The Halo 5 Guardians beta launches on December 29, 2014, and anyone that purchases a copy of Halo: The Master Chief Collection is guaranteed access. It’ll be just a small slice of what’s to come, a look at the “arena multiplayer” action in Guardians.
While we’re not entirely clear on just how much is going to be there, we did get to spend some time recently trying it out and chatting with developer 343 Industries. It’s still very definitely Halo, but 343 continues to shape its own voice for the series as it moves from Halo 4 to this sophomore effort.
There are a few significant changes that ought to impact the overall pacing of competitive play in Halo 5 Guardians. The new Breakout game mode helps to highlight it, too. A slower-paced take on Halo multiplayer, Breakout pits two teams of four against one another for five rounds set in smaller, custom arenas. Everyone has an M7 SMG and reduced shield capacity, and there are no respawns. It’s intense.
Here’s a rundown of what we know about so far:
You’re able to sprint indefinitely in Halo 5 Guardians, but there’s a cost: Your shield won’t regenerate while you’re sprinting. You’ve got to actually stop and wait for the recharge.
Whenever you take damage and your shield starts to deplete, a meter materializes just above the shield meter. It’s filled up to start with, and it drains out after you stop taking damage for a few seconds. Once the meter drains completely, your shield recharges. But if you sprint while that secondary meter is still draining, it fills all the way up again.
You don’t have to stop moving completely to get your shield back in Halo 5 Guardians, but it’s locked off while you’re sprinting.
Every Halo fan has been here at some point or another: You make a flying leap toward a platform, only to hit the ledge and fall just short, at which point you tumble back to the ground and directly into the crosshairs of an enemy team member. No longer!
In Halo 5 Guardians, the new Clamber ability allows you to hoist yourself up onto ledges that you don’t quite manage to land on. It’s simple. Just press the jump button (A) as you reach the ledge, and your Spartan will hoist himself or herself up. This is a common feature in other modern shooters, and now it’s been added to Halo.
The Thruster Pack popped up in Halo 4, and it returns in slightly altered form for Halo 5 Guardians. For one, everyone is equipped with one (at least, that’s the case in arena multiplayer). It also works a little differently.
The thruster pack uses jet boosters to let Spartans dash quickly in any direction. Control of the boosters is mapped by default to the B button, so you can use it to dash in any direction whether you’re in the air or on the ground. There’s a brief recharge time between uses, but thrusters are handy for quickly sidestepping enemy fire or getting behind cover.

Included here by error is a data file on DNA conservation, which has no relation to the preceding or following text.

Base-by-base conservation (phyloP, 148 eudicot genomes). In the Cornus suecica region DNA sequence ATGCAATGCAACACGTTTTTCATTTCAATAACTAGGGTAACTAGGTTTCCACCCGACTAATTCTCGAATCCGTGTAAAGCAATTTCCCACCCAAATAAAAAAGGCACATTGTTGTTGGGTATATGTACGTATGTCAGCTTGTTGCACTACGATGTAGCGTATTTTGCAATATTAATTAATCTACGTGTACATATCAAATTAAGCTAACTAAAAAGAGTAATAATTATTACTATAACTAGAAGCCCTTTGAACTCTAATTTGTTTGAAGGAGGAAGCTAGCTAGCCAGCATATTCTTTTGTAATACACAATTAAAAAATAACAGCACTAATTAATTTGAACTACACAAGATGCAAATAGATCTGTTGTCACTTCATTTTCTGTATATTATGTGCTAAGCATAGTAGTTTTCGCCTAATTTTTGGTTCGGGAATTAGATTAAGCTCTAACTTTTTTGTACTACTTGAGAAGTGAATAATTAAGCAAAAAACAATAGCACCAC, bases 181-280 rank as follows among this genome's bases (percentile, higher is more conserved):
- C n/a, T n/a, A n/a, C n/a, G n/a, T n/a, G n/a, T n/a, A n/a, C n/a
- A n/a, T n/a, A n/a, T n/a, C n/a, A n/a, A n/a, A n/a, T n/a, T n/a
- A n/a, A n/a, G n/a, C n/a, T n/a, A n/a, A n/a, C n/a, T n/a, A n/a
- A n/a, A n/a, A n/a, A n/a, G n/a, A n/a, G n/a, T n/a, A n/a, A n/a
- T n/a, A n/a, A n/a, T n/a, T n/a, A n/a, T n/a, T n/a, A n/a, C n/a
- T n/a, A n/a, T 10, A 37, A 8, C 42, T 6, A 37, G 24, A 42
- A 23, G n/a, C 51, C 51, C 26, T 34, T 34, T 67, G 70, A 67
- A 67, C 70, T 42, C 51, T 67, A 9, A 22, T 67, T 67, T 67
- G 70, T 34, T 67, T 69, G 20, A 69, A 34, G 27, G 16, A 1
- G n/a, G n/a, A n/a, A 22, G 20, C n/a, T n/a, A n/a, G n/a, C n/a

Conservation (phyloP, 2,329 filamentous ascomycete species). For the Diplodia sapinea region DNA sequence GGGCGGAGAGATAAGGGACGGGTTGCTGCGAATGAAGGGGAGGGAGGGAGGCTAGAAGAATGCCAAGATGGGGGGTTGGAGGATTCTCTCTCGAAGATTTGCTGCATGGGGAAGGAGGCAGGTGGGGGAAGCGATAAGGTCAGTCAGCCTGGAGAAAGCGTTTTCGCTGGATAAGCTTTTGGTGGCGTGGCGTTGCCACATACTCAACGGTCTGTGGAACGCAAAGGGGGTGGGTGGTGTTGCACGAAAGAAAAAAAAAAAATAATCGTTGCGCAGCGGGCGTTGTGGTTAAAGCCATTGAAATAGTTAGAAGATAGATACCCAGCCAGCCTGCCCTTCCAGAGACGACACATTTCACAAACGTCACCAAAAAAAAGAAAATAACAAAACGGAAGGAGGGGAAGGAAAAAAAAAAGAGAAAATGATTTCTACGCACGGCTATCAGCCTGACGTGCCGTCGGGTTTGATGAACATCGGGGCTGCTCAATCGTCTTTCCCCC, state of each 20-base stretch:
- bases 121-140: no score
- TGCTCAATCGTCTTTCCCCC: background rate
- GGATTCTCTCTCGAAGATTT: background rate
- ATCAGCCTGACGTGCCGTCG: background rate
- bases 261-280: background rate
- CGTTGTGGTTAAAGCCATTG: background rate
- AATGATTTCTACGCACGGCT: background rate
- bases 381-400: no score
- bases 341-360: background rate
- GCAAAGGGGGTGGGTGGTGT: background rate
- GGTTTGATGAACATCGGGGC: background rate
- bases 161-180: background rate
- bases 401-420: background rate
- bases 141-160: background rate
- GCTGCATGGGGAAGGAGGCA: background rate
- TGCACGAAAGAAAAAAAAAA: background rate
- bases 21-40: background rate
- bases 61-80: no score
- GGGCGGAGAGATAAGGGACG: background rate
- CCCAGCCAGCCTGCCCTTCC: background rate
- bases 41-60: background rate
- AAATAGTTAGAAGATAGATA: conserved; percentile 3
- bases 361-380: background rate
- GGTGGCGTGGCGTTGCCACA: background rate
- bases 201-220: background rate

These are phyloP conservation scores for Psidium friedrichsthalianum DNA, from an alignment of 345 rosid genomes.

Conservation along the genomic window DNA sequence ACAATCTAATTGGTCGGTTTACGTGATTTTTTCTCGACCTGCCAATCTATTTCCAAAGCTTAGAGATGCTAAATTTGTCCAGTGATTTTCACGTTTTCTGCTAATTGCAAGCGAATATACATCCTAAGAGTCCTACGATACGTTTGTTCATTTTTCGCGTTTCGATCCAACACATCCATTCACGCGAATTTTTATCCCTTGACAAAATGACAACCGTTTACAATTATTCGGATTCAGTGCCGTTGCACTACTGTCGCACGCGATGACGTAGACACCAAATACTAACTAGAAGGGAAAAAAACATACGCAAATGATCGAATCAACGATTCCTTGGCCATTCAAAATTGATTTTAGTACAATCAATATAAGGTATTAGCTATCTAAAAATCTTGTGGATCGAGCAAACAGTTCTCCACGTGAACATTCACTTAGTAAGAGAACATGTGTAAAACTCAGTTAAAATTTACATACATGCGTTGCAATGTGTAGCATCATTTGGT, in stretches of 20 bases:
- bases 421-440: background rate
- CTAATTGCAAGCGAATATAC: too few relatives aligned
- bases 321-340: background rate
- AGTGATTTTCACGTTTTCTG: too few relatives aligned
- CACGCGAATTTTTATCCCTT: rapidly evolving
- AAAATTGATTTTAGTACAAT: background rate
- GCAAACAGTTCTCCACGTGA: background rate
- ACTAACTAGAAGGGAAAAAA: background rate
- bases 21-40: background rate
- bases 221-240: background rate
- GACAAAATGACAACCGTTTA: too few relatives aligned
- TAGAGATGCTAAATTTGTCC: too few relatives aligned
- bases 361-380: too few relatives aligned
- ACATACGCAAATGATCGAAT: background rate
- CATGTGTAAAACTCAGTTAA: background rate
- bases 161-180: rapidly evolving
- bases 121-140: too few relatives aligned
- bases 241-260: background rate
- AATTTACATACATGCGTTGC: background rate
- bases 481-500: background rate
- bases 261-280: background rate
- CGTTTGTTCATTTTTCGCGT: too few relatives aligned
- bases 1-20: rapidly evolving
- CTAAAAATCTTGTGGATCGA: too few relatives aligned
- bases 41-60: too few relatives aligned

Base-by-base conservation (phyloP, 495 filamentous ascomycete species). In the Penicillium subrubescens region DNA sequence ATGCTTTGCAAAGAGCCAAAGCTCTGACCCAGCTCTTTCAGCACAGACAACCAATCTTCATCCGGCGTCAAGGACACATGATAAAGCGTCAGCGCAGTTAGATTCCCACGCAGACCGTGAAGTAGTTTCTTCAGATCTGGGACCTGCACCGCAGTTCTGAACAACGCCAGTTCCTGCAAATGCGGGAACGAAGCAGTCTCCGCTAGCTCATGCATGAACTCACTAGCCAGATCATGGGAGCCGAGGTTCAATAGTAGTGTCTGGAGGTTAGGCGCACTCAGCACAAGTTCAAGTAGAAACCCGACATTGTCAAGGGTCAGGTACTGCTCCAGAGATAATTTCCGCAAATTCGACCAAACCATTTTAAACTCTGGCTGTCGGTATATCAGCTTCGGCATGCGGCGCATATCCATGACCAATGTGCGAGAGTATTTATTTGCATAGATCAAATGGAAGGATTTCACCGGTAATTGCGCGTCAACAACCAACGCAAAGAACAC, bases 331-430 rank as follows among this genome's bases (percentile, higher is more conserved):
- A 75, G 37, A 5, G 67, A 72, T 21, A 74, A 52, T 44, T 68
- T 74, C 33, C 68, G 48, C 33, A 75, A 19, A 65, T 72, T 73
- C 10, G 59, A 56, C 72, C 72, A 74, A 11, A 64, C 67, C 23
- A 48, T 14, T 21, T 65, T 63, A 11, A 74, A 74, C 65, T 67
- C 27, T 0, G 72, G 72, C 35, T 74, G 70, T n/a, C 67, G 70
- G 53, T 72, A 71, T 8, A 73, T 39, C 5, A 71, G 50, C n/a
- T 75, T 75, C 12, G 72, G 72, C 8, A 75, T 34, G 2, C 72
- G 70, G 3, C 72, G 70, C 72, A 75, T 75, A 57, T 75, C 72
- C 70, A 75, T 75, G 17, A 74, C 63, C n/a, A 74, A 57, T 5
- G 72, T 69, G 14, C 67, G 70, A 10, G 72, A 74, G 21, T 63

Where most shooter fans spend their time staring down the sights of whichever gun they have equipped, Halo’s always been about the hip-fire first. Certain guns do sport a scope of some kind, going all the way back to Combat Evolved‘s unstoppable pistol, but mainstays like the Assault Rifle always shoot from the hip.
That all changes with Smart Scope. Now, pressing LT gives you an iron sights view with whichever weapon you have equipped (even energy swords, to help you prepare for a lunge). There’s a catch though: De-scoping returns as well. Halo has always balanced the few scoped weapons it has by knocking players out of their scoped view as soon as they take damage. 343 did away with that in Halo 4, but it returns in Halo 5 Guardians to balance out the universal sights-aiming.
Smart Scope also interacts with your Spartan’s Thruster Pack in a unique way. If you leap into the air and activate Smart Scope, the thrusters automatically kick in, keeping you aloft for a few extra seconds while you draw a bead on your target. It also makes you a very obvious and tempting thing to shoot at, since you’re just floating in mid-air. Use with caution.
Close-quarters combat gets a few new tricks in Halo 5 Guardians. Standard melee and assassination attacks (melee from behind) return, of course, but they’re joined by the new Shoulder Charge and Ground Slam abilities.
Shoulder Charge is easy. Simply sprint at your target and press melee while you’re still sprinting. The game momentarily switches to a third-person perspective as you watch your Spartan barrel shoulder-first into whatever you lined up to attack. It’s a very powerful attack, capable of one-shotting unsuspecting enemies even if they’re at full shields.
Ground Slam is a little more complicated. First, you need some kind of a drop. This is a leaping attack, and you’ve got to fall further than the height of your jump to make it work. So find some surface — platform, set of stairs, whatever — to leap off of.
While you’re in the air, press and hold the melee attack button, and you’ll see a targeting reticule appear on the ground below you. Move the target around to pick your landing point before the Ground Slam charges, and then watch as all the force of a falling Spartan is brought to bear on any nearby enemy.